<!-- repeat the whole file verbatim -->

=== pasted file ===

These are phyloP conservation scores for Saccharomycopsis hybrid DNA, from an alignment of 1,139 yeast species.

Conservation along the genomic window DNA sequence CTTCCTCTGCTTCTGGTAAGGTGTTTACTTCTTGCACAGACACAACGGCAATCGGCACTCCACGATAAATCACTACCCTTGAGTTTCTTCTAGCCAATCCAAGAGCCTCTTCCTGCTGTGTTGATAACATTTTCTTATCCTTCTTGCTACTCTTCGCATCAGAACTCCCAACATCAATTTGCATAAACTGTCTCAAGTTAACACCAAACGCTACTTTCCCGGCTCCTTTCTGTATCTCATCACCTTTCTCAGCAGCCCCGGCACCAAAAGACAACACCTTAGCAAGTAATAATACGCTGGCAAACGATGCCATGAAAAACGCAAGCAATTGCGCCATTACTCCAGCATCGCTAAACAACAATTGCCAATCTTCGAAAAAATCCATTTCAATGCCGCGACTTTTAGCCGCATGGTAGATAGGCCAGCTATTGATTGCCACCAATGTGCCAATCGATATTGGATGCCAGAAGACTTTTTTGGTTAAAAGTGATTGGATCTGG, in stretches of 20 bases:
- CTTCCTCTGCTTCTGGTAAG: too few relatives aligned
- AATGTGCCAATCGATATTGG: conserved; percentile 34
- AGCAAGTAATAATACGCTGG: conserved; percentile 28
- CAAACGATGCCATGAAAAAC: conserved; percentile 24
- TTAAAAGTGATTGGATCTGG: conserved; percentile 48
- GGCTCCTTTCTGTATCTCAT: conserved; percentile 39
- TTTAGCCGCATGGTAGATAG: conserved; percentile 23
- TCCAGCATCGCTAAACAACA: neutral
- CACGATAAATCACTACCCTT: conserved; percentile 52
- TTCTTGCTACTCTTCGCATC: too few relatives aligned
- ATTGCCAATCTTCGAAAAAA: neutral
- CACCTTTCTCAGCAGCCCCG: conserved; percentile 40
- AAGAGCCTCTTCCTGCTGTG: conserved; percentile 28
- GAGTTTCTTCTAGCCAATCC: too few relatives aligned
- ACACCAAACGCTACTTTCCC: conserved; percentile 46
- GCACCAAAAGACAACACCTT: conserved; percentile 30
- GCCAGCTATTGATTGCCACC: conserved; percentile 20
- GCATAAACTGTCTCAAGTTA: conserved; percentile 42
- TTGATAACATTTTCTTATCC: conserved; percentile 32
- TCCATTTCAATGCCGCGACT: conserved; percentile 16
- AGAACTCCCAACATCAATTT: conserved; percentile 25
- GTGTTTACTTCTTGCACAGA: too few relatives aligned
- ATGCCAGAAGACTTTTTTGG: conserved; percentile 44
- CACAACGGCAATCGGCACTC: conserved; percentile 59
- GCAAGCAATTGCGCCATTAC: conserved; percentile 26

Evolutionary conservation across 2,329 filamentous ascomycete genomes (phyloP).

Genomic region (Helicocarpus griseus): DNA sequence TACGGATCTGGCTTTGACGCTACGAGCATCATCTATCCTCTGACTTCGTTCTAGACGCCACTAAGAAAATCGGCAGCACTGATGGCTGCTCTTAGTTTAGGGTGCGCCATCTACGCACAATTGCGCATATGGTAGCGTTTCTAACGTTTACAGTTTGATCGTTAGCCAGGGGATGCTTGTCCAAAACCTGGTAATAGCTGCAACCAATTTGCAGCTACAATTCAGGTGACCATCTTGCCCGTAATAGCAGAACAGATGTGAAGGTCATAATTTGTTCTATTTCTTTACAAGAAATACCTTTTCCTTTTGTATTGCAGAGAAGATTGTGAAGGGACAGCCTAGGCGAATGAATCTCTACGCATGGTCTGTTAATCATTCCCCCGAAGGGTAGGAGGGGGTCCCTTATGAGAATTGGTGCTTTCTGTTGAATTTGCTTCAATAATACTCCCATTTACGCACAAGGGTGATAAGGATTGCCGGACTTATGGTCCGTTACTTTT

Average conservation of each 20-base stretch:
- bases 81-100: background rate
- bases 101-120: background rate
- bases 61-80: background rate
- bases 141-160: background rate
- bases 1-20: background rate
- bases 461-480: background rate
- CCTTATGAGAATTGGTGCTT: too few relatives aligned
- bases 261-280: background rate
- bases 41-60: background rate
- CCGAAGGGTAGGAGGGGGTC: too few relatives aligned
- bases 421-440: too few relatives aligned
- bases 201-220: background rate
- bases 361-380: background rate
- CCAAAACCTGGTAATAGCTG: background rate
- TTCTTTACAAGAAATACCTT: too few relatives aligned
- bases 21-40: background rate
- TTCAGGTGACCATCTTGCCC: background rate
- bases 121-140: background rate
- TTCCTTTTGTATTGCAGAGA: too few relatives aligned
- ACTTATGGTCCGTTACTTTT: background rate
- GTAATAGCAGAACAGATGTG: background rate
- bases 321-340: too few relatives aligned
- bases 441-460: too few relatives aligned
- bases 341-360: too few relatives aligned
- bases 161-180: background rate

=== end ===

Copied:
These are phyloP conservation scores for Saccharomycopsis hybrid DNA, from an alignment of 1,139 yeast species.

Conservation along the genomic window DNA sequence CTTCCTCTGCTTCTGGTAAGGTGTTTACTTCTTGCACAGACACAACGGCAATCGGCACTCCACGATAAATCACTACCCTTGAGTTTCTTCTAGCCAATCCAAGAGCCTCTTCCTGCTGTGTTGATAACATTTTCTTATCCTTCTTGCTACTCTTCGCATCAGAACTCCCAACATCAATTTGCATAAACTGTCTCAAGTTAACACCAAACGCTACTTTCCCGGCTCCTTTCTGTATCTCATCACCTTTCTCAGCAGCCCCGGCACCAAAAGACAACACCTTAGCAAGTAATAATACGCTGGCAAACGATGCCATGAAAAACGCAAGCAATTGCGCCATTACTCCAGCATCGCTAAACAACAATTGCCAATCTTCGAAAAAATCCATTTCAATGCCGCGACTTTTAGCCGCATGGTAGATAGGCCAGCTATTGATTGCCACCAATGTGCCAATCGATATTGGATGCCAGAAGACTTTTTTGGTTAAAAGTGATTGGATCTGG, in stretches of 20 bases:
- CTTCCTCTGCTTCTGGTAAG: too few relatives aligned
- AATGTGCCAATCGATATTGG: conserved; percentile 34
- AGCAAGTAATAATACGCTGG: conserved; percentile 28
- CAAACGATGCCATGAAAAAC: conserved; percentile 24
- TTAAAAGTGATTGGATCTGG: conserved; percentile 48
- GGCTCCTTTCTGTATCTCAT: conserved; percentile 39
- TTTAGCCGCATGGTAGATAG: conserved; percentile 23
- TCCAGCATCGCTAAACAACA: neutral
- CACGATAAATCACTACCCTT: conserved; percentile 52
- TTCTTGCTACTCTTCGCATC: too few relatives aligned
- ATTGCCAATCTTCGAAAAAA: neutral
- CACCTTTCTCAGCAGCCCCG: conserved; percentile 40
- AAGAGCCTCTTCCTGCTGTG: conserved; percentile 28
- GAGTTTCTTCTAGCCAATCC: too few relatives aligned
- ACACCAAACGCTACTTTCCC: conserved; percentile 46
- GCACCAAAAGACAACACCTT: conserved; percentile 30
- GCCAGCTATTGATTGCCACC: conserved; percentile 20
- GCATAAACTGTCTCAAGTTA: conserved; percentile 42
- TTGATAACATTTTCTTATCC: conserved; percentile 32
- TCCATTTCAATGCCGCGACT: conserved; percentile 16
- AGAACTCCCAACATCAATTT: conserved; percentile 25
- GTGTTTACTTCTTGCACAGA: too few relatives aligned
- ATGCCAGAAGACTTTTTTGG: conserved; percentile 44
- CACAACGGCAATCGGCACTC: conserved; percentile 59
- GCAAGCAATTGCGCCATTAC: conserved; percentile 26

Evolutionary conservation across 2,329 filamentous ascomycete genomes (phyloP).

Genomic region (Helicocarpus griseus): DNA sequence TACGGATCTGGCTTTGACGCTACGAGCATCATCTATCCTCTGACTTCGTTCTAGACGCCACTAAGAAAATCGGCAGCACTGATGGCTGCTCTTAGTTTAGGGTGCGCCATCTACGCACAATTGCGCATATGGTAGCGTTTCTAACGTTTACAGTTTGATCGTTAGCCAGGGGATGCTTGTCCAAAACCTGGTAATAGCTGCAACCAATTTGCAGCTACAATTCAGGTGACCATCTTGCCCGTAATAGCAGAACAGATGTGAAGGTCATAATTTGTTCTATTTCTTTACAAGAAATACCTTTTCCTTTTGTATTGCAGAGAAGATTGTGAAGGGACAGCCTAGGCGAATGAATCTCTACGCATGGTCTGTTAATCATTCCCCCGAAGGGTAGGAGGGGGTCCCTTATGAGAATTGGTGCTTTCTGTTGAATTTGCTTCAATAATACTCCCATTTACGCACAAGGGTGATAAGGATTGCCGGACTTATGGTCCGTTACTTTT

Average conservation of each 20-base stretch:
- bases 81-100: background rate
- bases 101-120: background rate
- bases 61-80: background rate
- bases 141-160: background rate
- bases 1-20: background rate
- bases 461-480: background rate
- CCTTATGAGAATTGGTGCTT: too few relatives aligned
- bases 261-280: background rate
- bases 41-60: background rate
- CCGAAGGGTAGGAGGGGGTC: too few relatives aligned
- bases 421-440: too few relatives aligned
- bases 201-220: background rate
- bases 361-380: background rate
- CCAAAACCTGGTAATAGCTG: background rate
- TTCTTTACAAGAAATACCTT: too few relatives aligned
- bases 21-40: background rate
- TTCAGGTGACCATCTTGCCC: background rate
- bases 121-140: background rate
- TTCCTTTTGTATTGCAGAGA: too few relatives aligned
- ACTTATGGTCCGTTACTTTT: background rate
- GTAATAGCAGAACAGATGTG: background rate
- bases 321-340: too few relatives aligned
- bases 441-460: too few relatives aligned
- bases 341-360: too few relatives aligned
- bases 161-180: background rate